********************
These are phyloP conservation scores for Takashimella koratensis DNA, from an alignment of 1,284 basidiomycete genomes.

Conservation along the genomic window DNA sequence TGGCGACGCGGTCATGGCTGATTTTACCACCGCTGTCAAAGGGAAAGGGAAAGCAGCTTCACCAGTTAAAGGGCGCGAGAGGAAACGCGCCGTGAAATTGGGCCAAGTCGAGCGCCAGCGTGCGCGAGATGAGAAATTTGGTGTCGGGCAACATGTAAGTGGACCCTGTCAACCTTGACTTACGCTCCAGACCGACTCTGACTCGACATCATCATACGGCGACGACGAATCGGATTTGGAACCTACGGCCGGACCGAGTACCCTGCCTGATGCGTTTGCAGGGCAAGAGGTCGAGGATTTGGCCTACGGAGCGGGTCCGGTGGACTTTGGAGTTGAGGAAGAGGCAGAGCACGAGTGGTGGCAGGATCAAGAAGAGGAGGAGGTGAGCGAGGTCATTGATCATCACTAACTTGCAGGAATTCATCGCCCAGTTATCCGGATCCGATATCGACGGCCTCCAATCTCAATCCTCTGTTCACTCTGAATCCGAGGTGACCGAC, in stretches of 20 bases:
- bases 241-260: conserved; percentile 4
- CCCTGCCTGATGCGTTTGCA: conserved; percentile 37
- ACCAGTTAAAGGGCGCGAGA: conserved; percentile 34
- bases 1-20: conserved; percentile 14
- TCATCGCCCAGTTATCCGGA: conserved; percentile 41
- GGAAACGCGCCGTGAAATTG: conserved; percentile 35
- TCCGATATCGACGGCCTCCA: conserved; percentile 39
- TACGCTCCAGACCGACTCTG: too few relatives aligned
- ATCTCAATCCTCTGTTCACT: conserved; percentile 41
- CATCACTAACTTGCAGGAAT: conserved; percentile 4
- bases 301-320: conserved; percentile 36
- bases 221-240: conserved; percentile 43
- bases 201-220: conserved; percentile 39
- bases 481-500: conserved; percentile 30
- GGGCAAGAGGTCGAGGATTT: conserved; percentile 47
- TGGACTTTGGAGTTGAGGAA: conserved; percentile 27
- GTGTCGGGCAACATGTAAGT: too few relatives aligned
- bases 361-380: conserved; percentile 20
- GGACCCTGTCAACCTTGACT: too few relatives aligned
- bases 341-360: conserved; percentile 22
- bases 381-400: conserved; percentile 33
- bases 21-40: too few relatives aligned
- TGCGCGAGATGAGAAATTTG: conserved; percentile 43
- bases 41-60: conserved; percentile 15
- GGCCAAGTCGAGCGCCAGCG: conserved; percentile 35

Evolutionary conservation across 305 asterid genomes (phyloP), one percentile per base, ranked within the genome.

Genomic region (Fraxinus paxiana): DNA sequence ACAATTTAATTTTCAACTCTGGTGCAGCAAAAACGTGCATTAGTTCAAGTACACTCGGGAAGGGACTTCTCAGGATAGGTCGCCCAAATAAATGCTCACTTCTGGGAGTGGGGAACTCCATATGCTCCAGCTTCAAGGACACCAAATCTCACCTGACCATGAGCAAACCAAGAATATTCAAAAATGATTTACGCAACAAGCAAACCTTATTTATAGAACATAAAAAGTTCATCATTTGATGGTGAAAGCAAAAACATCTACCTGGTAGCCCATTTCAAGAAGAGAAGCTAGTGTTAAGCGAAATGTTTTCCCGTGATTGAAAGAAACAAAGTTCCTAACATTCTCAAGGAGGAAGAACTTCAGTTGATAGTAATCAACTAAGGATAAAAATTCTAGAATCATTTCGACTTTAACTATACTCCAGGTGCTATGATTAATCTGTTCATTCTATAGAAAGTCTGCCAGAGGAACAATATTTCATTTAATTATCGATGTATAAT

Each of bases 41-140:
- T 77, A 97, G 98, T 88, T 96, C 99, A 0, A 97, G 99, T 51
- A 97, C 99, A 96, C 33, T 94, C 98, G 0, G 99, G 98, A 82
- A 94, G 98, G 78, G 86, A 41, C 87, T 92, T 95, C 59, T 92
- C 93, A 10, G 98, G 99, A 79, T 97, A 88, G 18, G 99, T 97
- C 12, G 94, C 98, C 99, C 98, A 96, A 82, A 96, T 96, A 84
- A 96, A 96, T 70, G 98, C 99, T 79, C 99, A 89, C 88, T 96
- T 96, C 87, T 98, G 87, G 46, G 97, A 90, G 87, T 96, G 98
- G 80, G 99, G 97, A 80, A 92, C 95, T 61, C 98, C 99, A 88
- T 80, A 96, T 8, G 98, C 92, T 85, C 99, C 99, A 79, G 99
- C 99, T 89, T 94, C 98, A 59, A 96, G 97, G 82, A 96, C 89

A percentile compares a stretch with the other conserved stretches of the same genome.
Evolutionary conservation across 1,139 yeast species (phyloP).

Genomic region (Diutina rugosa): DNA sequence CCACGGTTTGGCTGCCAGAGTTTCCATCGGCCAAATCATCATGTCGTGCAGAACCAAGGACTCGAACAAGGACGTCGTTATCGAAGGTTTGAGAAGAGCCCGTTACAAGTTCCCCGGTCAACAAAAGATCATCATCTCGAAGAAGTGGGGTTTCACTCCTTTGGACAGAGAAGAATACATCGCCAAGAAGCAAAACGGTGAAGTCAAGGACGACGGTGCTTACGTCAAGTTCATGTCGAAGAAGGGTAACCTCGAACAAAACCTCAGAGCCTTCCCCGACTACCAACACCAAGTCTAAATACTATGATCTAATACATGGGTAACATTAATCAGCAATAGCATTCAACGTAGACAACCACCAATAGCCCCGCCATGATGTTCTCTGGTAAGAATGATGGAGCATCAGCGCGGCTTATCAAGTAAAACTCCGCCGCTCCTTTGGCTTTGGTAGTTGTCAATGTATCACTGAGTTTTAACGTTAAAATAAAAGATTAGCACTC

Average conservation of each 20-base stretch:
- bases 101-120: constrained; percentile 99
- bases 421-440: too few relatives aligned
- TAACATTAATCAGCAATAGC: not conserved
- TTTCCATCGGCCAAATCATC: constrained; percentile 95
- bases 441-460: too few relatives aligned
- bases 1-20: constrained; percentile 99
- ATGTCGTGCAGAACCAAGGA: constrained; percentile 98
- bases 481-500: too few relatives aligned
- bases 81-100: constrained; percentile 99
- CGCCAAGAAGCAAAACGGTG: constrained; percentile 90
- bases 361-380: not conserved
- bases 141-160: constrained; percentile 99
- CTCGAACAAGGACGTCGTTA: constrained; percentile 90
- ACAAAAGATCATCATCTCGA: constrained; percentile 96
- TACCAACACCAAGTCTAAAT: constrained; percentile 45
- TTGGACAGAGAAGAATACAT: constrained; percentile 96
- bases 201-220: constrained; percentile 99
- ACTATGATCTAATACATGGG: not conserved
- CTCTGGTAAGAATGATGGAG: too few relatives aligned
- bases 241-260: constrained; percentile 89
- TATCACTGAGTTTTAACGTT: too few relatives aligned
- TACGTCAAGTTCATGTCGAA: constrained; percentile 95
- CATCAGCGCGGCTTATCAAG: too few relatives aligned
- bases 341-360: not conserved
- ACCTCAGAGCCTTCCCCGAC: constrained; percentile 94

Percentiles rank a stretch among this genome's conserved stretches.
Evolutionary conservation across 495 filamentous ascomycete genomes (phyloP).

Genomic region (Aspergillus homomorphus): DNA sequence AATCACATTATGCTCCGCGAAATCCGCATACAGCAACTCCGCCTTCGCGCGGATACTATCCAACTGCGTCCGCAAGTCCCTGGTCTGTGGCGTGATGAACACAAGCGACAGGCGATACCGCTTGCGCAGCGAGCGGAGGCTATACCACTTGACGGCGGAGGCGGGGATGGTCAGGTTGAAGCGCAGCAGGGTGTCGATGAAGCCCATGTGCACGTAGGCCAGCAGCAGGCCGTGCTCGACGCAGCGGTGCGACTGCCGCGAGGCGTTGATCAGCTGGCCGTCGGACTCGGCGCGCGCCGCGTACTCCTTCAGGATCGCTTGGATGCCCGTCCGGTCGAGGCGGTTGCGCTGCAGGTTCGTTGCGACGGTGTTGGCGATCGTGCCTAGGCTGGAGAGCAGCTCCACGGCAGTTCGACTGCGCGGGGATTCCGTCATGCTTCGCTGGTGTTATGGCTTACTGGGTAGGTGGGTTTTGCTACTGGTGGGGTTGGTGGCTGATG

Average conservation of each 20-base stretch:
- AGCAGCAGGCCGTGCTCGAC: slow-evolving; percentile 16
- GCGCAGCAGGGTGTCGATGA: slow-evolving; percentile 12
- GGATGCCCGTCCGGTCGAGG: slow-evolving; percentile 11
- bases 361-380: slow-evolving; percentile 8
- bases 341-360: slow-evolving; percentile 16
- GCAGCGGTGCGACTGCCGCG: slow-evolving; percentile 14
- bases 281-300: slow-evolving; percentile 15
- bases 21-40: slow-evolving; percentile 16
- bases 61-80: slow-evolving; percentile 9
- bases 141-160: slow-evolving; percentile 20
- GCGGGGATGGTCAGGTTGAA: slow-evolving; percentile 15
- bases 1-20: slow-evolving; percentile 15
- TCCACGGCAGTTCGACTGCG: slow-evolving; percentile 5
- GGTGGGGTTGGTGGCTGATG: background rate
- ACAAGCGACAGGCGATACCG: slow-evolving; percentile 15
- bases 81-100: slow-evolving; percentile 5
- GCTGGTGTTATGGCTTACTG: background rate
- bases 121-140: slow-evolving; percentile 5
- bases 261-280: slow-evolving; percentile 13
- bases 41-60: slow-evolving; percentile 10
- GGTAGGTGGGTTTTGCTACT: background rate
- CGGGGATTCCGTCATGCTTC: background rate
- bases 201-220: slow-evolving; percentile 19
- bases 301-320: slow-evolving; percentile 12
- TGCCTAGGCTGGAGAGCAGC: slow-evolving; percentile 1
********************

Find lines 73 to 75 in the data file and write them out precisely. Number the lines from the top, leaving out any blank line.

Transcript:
Average conservation of each 20-base stretch:
- AGCAGCAGGCCGTGCTCGAC: slow-evolving; percentile 16
- GCGCAGCAGGGTGTCGATGA: slow-evolving; percentile 12